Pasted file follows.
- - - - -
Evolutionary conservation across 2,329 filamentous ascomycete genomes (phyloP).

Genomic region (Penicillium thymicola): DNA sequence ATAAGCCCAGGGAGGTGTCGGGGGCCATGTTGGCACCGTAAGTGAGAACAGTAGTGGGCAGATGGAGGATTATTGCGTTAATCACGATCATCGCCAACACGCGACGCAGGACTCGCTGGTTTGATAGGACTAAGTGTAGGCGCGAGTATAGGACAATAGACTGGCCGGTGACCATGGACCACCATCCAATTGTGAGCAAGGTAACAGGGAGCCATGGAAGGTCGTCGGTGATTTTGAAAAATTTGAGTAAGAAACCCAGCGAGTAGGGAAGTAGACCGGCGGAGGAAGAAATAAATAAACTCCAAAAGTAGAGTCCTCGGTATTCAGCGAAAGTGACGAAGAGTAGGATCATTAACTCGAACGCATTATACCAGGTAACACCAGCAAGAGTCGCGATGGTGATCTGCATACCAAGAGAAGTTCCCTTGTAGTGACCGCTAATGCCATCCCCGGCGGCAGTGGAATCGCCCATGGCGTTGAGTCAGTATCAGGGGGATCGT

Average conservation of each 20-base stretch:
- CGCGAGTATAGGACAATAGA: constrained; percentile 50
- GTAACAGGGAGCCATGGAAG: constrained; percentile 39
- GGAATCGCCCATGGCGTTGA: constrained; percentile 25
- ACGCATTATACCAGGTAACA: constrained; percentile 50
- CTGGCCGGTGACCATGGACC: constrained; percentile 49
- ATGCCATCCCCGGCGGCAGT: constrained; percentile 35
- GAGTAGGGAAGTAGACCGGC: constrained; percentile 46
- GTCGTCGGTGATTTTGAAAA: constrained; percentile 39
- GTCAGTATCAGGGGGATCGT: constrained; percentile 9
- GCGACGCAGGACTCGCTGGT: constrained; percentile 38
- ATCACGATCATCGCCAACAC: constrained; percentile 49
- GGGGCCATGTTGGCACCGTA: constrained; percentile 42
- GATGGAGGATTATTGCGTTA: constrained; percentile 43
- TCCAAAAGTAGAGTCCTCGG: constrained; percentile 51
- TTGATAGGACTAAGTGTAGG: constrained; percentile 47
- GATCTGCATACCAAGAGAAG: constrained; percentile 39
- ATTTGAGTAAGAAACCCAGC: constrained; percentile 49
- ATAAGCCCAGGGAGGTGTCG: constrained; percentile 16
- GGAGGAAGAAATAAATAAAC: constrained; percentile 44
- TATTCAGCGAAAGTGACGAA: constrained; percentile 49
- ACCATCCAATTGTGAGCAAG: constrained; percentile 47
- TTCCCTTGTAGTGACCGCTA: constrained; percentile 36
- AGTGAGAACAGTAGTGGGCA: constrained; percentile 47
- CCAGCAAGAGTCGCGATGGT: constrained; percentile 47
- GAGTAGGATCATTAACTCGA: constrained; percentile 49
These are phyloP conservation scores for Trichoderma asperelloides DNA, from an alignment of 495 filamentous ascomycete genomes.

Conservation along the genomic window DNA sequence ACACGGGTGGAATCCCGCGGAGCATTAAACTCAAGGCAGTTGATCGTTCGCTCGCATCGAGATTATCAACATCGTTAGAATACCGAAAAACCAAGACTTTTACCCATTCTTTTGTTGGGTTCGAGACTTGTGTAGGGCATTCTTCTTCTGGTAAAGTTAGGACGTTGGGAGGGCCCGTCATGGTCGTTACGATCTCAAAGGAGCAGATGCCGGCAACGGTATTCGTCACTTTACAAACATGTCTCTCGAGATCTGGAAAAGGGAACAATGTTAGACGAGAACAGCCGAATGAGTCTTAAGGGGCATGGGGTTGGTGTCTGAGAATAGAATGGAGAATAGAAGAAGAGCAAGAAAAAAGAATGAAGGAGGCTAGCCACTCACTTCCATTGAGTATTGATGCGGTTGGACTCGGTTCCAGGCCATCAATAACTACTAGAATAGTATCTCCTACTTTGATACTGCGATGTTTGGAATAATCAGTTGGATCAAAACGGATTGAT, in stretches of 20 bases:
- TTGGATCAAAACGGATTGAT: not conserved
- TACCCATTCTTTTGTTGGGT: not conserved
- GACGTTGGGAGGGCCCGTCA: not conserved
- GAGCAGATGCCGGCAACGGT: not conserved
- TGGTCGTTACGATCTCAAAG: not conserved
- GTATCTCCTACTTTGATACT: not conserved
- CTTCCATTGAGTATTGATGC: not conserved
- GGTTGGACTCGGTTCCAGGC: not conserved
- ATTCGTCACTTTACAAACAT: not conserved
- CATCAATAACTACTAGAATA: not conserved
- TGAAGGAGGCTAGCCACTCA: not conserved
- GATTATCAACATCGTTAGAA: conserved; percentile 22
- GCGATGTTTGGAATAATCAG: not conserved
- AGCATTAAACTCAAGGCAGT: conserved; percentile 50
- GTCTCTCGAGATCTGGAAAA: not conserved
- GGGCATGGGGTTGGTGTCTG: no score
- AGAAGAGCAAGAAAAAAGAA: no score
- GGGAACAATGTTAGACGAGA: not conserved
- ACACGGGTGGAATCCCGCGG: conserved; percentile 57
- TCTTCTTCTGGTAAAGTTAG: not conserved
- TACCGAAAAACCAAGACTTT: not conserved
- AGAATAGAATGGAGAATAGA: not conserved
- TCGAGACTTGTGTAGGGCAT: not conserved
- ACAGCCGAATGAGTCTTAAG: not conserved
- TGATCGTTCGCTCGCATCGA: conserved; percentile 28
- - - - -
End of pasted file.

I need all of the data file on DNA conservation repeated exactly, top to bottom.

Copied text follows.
Evolutionary conservation across 2,329 filamentous ascomycete genomes (phyloP).

Genomic region (Penicillium thymicola): DNA sequence ATAAGCCCAGGGAGGTGTCGGGGGCCATGTTGGCACCGTAAGTGAGAACAGTAGTGGGCAGATGGAGGATTATTGCGTTAATCACGATCATCGCCAACACGCGACGCAGGACTCGCTGGTTTGATAGGACTAAGTGTAGGCGCGAGTATAGGACAATAGACTGGCCGGTGACCATGGACCACCATCCAATTGTGAGCAAGGTAACAGGGAGCCATGGAAGGTCGTCGGTGATTTTGAAAAATTTGAGTAAGAAACCCAGCGAGTAGGGAAGTAGACCGGCGGAGGAAGAAATAAATAAACTCCAAAAGTAGAGTCCTCGGTATTCAGCGAAAGTGACGAAGAGTAGGATCATTAACTCGAACGCATTATACCAGGTAACACCAGCAAGAGTCGCGATGGTGATCTGCATACCAAGAGAAGTTCCCTTGTAGTGACCGCTAATGCCATCCCCGGCGGCAGTGGAATCGCCCATGGCGTTGAGTCAGTATCAGGGGGATCGT

Average conservation of each 20-base stretch:
- CGCGAGTATAGGACAATAGA: constrained; percentile 50
- GTAACAGGGAGCCATGGAAG: constrained; percentile 39
- GGAATCGCCCATGGCGTTGA: constrained; percentile 25
- ACGCATTATACCAGGTAACA: constrained; percentile 50
- CTGGCCGGTGACCATGGACC: constrained; percentile 49
- ATGCCATCCCCGGCGGCAGT: constrained; percentile 35
- GAGTAGGGAAGTAGACCGGC: constrained; percentile 46
- GTCGTCGGTGATTTTGAAAA: constrained; percentile 39
- GTCAGTATCAGGGGGATCGT: constrained; percentile 9
- GCGACGCAGGACTCGCTGGT: constrained; percentile 38
- ATCACGATCATCGCCAACAC: constrained; percentile 49
- GGGGCCATGTTGGCACCGTA: constrained; percentile 42
- GATGGAGGATTATTGCGTTA: constrained; percentile 43
- TCCAAAAGTAGAGTCCTCGG: constrained; percentile 51
- TTGATAGGACTAAGTGTAGG: constrained; percentile 47
- GATCTGCATACCAAGAGAAG: constrained; percentile 39
- ATTTGAGTAAGAAACCCAGC: constrained; percentile 49
- ATAAGCCCAGGGAGGTGTCG: constrained; percentile 16
- GGAGGAAGAAATAAATAAAC: constrained; percentile 44
- TATTCAGCGAAAGTGACGAA: constrained; percentile 49
- ACCATCCAATTGTGAGCAAG: constrained; percentile 47
- TTCCCTTGTAGTGACCGCTA: constrained; percentile 36
- AGTGAGAACAGTAGTGGGCA: constrained; percentile 47
- CCAGCAAGAGTCGCGATGGT: constrained; percentile 47
- GAGTAGGATCATTAACTCGA: constrained; percentile 49
These are phyloP conservation scores for Trichoderma asperelloides DNA, from an alignment of 495 filamentous ascomycete genomes.

Conservation along the genomic window DNA sequence ACACGGGTGGAATCCCGCGGAGCATTAAACTCAAGGCAGTTGATCGTTCGCTCGCATCGAGATTATCAACATCGTTAGAATACCGAAAAACCAAGACTTTTACCCATTCTTTTGTTGGGTTCGAGACTTGTGTAGGGCATTCTTCTTCTGGTAAAGTTAGGACGTTGGGAGGGCCCGTCATGGTCGTTACGATCTCAAAGGAGCAGATGCCGGCAACGGTATTCGTCACTTTACAAACATGTCTCTCGAGATCTGGAAAAGGGAACAATGTTAGACGAGAACAGCCGAATGAGTCTTAAGGGGCATGGGGTTGGTGTCTGAGAATAGAATGGAGAATAGAAGAAGAGCAAGAAAAAAGAATGAAGGAGGCTAGCCACTCACTTCCATTGAGTATTGATGCGGTTGGACTCGGTTCCAGGCCATCAATAACTACTAGAATAGTATCTCCTACTTTGATACTGCGATGTTTGGAATAATCAGTTGGATCAAAACGGATTGAT, in stretches of 20 bases:
- TTGGATCAAAACGGATTGAT: not conserved
- TACCCATTCTTTTGTTGGGT: not conserved
- GACGTTGGGAGGGCCCGTCA: not conserved
- GAGCAGATGCCGGCAACGGT: not conserved
- TGGTCGTTACGATCTCAAAG: not conserved
- GTATCTCCTACTTTGATACT: not conserved
- CTTCCATTGAGTATTGATGC: not conserved
- GGTTGGACTCGGTTCCAGGC: not conserved
- ATTCGTCACTTTACAAACAT: not conserved
- CATCAATAACTACTAGAATA: not conserved
- TGAAGGAGGCTAGCCACTCA: not conserved
- GATTATCAACATCGTTAGAA: conserved; percentile 22
- GCGATGTTTGGAATAATCAG: not conserved
- AGCATTAAACTCAAGGCAGT: conserved; percentile 50
- GTCTCTCGAGATCTGGAAAA: not conserved
- GGGCATGGGGTTGGTGTCTG: no score
- AGAAGAGCAAGAAAAAAGAA: no score
- GGGAACAATGTTAGACGAGA: not conserved
- ACACGGGTGGAATCCCGCGG: conserved; percentile 57
- TCTTCTTCTGGTAAAGTTAG: not conserved
- TACCGAAAAACCAAGACTTT: not conserved
- AGAATAGAATGGAGAATAGA: not conserved
- TCGAGACTTGTGTAGGGCAT: not conserved
- ACAGCCGAATGAGTCTTAAG: not conserved
- TGATCGTTCGCTCGCATCGA: conserved; percentile 28